Part of learning and improving in chess is familiarizing yourself with the most common terms used by players. Referring to a chess glossary is a good start, but you might be surprised to find that there are more than 250 terms to learn. The good news is that you do not have to memorize all them. You can learn them as you play, or you can start by learning the most commonly used chess terms. Whether you are a beginner or an average player, it may help you master the game better by knowing the 10 most commonly used chess terms:
- Tiebreak The method for differentiating the places between two players who have the same score. It is typically based on how well opponents did in the event.
- Sudden death This is the time control period where all moves must be played within a given amount of time on a player’s clock.
- Pin The attack of a Queen, Bishop, or Rook on a piece that should not or cannot move because a worthier piece behind it is along the line of attack.
- Touch Chess move This is a rule that states three points: (1) You touch a piece, you move it, (2) you let go of that piece, you leave it, and (3) you displace the opponent’s piece, you take it.
- Doubled pawns Two pawns in the same color in one file as a result of capture.
- Annotation To show the moves of the game and provide extra moves and text describing the detail of what could have or what has happened.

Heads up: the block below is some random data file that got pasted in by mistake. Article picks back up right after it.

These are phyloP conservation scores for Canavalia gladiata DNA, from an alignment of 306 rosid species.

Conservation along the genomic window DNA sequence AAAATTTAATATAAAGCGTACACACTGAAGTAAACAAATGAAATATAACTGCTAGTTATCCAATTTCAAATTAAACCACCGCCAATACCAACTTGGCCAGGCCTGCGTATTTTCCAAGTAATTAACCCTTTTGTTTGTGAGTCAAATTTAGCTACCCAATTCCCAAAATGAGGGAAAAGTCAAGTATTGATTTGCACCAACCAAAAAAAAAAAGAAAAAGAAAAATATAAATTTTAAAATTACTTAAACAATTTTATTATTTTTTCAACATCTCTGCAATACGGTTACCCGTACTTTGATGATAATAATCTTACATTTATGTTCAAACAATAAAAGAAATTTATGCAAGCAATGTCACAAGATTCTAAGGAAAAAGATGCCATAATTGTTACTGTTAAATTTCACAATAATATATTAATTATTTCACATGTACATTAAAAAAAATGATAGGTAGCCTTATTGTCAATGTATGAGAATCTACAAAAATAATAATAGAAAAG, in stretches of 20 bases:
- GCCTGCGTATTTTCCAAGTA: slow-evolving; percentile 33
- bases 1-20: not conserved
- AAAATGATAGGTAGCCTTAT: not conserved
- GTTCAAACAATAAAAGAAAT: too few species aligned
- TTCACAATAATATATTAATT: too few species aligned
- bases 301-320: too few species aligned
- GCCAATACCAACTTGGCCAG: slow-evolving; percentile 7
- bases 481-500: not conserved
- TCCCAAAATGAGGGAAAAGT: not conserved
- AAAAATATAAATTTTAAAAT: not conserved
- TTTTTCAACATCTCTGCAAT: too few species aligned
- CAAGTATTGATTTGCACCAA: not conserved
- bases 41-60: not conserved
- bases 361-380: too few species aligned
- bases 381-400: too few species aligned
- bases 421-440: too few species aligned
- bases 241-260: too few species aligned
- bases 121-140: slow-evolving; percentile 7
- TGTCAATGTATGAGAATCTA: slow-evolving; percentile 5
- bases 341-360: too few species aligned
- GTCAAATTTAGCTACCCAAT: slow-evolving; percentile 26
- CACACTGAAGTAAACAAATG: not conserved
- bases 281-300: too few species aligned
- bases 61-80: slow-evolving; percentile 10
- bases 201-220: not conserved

- Attack Moving a piece to the square to capture the opponent’s piece next move. It may describe having the initiative and placing pressure on a specific square, such as when you intend to attack the kingside.
- Blitz Fast chess, which is typically five minutes per player in the entire game.
- Desperado A piece that will be captured anyway, so it can be sacrificed at a high cost.
- Double attack Attacking two or more pieces with a single move.
Once you familiarize yourself with these 10 chess terms, you can visualize better and imagine your sequences of actions before executing them. Likewise, knowing the terms from a reliable chess glossary may help increase your cognitive skills, boost your memory, and enable you to communicate better with teammates, coaches, and rivals.